mines

Nov

9

1944

An improvised method of clearing the German ‘Schu’ mine

A mine-detecting part of 3rd Division at work, 25 November 1944. The leading man is wearing special protective clothing and 'skis' to spread his weight on the ground.

During this battle we had to deal with a quarter of a million mines, the worst of these was the Schu mine which was made of wood and could not be detected. These mines were causing a continuous stream of casualties with horrific injuries. The accepted way to find these mines was to crawl along on hands and knees prodding the ground in front with bayonets. Under heavy fire, an unpleasant task, coupled with the loss of those of us, who unfortunately, prodded them in the wrong place and paid with our lives.

Jul

2

1942

Churchill wins Vote of Confidence in the Commons

A South African sapper laying a mine, Egypt, 2 July 1942.

At the same time, in spite of our losses in Asia, in spite of our defeats in Libya, in spite of the increased sinkings off the American coast, I affirm with confidence that the general strength and prospects of the United Nations have greatly improved since the turn of the year, when I last visited the President in the United States.

Oct

5

1940

Yet another Merchant ship sunk

The Dutch merchantman Ottoland had almost completed her journey from New Brinswick, Canada when she hit a mine on 5th October 1940 in the North Sea. She was already sinking when Coastal Command aircraft arrived on the scene and her cargo of timber and pit props had floated off. Minesweepers were directed to rescue the crew, seen in a boat, top right.

During the period [the week up to 10th October], thirteen ships (32,369 tons) have been reported sunk. Of these, four British (18,141 tons), one Dutch (2,202 tons), and two neutral ships (7,465 tons), were sunk by submarine. Four small ships (1,710 tons) were mined, and two British ships (2,851 tons) were sunk by aircraft.

May

5

1940

Royal Navy submarine HMS Seal is captured

HMS Seal showing battle damage

Two ratings just managed to escape from the flooded rear compartments before the watertight doors were sealed. The seriously damaged submarine now lay with her aft end wedged in the mud unable to surface, despite frantic efforts from the crew. After nearly 24 hours submerged the whole crew were seriously affected by lack of oxygen and some were nearly comatose.

Feb

22

1940

German Naval Disaster: Operation Wikinger goes wrong

The German destroyer Maas, sunk on 22nd February 1940

In the following minutes there was confusion in the remaining five destroyers who had apparently not seen the second attack by the aircraft. In the confined area of the swept channel they faced considerable dangers from their own mines as they tried to rescue the crew from the freezing cold waters. The situation was then compounded by the belief that they were under torpedo attack. The Theodor Riedel interpreted hyrophone sounds as a submarine but she was travelling too slowly when she dropped her depth charges and she damaged her own hull and steering. The Max Schulz was then blown up in another large explosion.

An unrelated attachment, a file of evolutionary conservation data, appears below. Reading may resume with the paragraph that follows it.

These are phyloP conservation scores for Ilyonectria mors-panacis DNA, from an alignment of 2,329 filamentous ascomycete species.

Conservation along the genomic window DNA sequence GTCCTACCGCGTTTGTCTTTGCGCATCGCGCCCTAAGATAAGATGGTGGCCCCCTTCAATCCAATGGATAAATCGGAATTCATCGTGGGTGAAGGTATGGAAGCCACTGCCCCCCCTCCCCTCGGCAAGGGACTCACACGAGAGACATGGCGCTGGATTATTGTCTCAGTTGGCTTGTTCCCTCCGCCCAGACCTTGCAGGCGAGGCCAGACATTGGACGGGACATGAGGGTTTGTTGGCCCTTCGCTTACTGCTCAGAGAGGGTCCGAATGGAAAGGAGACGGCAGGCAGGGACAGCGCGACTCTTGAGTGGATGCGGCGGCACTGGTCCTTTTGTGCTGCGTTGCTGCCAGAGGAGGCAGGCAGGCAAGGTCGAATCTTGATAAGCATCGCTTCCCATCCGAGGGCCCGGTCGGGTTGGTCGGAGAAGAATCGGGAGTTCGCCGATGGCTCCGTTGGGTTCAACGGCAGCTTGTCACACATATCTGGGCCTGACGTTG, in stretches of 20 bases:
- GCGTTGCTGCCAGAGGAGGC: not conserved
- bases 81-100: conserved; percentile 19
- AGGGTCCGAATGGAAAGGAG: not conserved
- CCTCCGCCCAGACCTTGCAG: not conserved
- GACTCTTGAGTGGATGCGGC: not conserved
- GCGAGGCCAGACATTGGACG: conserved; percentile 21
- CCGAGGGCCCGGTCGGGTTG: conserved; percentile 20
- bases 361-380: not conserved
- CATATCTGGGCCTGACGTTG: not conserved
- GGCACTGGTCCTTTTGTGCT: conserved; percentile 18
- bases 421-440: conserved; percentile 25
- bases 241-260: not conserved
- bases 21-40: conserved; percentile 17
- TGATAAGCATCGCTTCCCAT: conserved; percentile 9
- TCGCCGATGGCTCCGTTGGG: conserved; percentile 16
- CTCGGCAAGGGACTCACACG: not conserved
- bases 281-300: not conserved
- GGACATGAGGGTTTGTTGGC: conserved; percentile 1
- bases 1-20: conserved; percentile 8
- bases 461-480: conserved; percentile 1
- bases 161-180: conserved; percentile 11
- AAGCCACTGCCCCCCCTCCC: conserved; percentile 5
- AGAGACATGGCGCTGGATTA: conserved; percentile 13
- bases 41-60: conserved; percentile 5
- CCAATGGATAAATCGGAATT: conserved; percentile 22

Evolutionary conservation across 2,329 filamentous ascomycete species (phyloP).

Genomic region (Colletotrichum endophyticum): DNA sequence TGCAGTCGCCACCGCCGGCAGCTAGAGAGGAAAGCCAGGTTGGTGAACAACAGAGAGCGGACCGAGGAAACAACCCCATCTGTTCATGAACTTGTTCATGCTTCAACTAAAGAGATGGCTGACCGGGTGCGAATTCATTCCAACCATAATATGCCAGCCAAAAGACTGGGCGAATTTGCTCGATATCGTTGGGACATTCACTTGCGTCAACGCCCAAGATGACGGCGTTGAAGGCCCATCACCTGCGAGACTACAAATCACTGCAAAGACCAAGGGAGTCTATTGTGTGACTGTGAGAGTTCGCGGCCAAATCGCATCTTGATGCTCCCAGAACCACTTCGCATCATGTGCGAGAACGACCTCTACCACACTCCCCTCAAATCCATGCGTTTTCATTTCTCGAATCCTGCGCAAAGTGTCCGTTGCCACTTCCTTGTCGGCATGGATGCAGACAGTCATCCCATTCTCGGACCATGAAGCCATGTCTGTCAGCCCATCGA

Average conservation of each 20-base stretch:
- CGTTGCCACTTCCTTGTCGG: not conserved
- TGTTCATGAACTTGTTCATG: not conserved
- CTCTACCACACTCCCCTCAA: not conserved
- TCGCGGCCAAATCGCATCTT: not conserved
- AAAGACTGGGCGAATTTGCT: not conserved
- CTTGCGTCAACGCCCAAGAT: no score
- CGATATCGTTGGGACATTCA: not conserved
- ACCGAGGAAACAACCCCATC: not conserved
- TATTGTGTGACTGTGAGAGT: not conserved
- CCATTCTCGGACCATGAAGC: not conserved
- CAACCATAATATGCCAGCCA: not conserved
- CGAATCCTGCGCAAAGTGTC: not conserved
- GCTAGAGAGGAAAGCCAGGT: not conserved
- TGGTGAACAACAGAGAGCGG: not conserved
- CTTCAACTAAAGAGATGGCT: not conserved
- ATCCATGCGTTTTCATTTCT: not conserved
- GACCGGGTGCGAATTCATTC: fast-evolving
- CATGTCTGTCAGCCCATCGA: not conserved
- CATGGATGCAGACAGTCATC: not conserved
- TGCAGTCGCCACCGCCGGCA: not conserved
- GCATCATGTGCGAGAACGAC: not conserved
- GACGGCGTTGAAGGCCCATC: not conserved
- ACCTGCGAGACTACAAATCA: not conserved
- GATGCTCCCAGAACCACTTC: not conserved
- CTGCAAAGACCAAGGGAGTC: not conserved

Jan

29

1940

British minelaying in the North Sea

British minelaying operations were responsible for sinking a number of U-Boats and German ships, see for example [permalink id=3861 text='Operation Wikinger'] and the fate of [permalink id=3150 text='U-50']. This Movietone Newsreel demonstrates the enormous effort and resources that were needed to lay effective minefields.

Jan

18

1940

Latest analysis of the U-Boat war

The Naval Military and Air Situation up to 12 noon on the 18th January 1940, as reported to the War Cabinet: Naval Situation General Review The period has again been one of relative quiet at sea, there being only minor incidents to report apart from the loss of H.M. Submarines; Seahorse, Starfish and Undine. In […]

Jan

11

1940

British Minelaying, Finnish tactics in the Winter War

‘A striking feature of the fighting has been the success of the Finnish anti-tank defence, despite a shortage of weapons. Various methods, such as the flinging of incendiary bombs, bundles of hand grenades and bottles of petrol at the tanks have been employed. A new and ingenious tank obstacle has been produced by means of pit props, coated with ice and placed on the frozen ground. These props rotate under the tracks of the tank, which can make no headway.’

Dec

22

1939

A cold winter arrives in Europe

The movement of ships in convoys, the laying of huge mine fields by both Britain and Germany, the sinking of ships and the widespread use of explosives to sink mines, and in the use of depth charges to seek to destroy submarines were responsible for ‘mixing up’ the warm and cold water layers of the sea.

Nov

30

1939

HMS Rawalpindi, Magnetic Mines and an unseen ‘raider’

On receipt of the news of the sinking of H.M.S. Rawalpindi the Home Fleet took up positions in the North Sea calculated to intercept the German warships, should they be attempting to return home.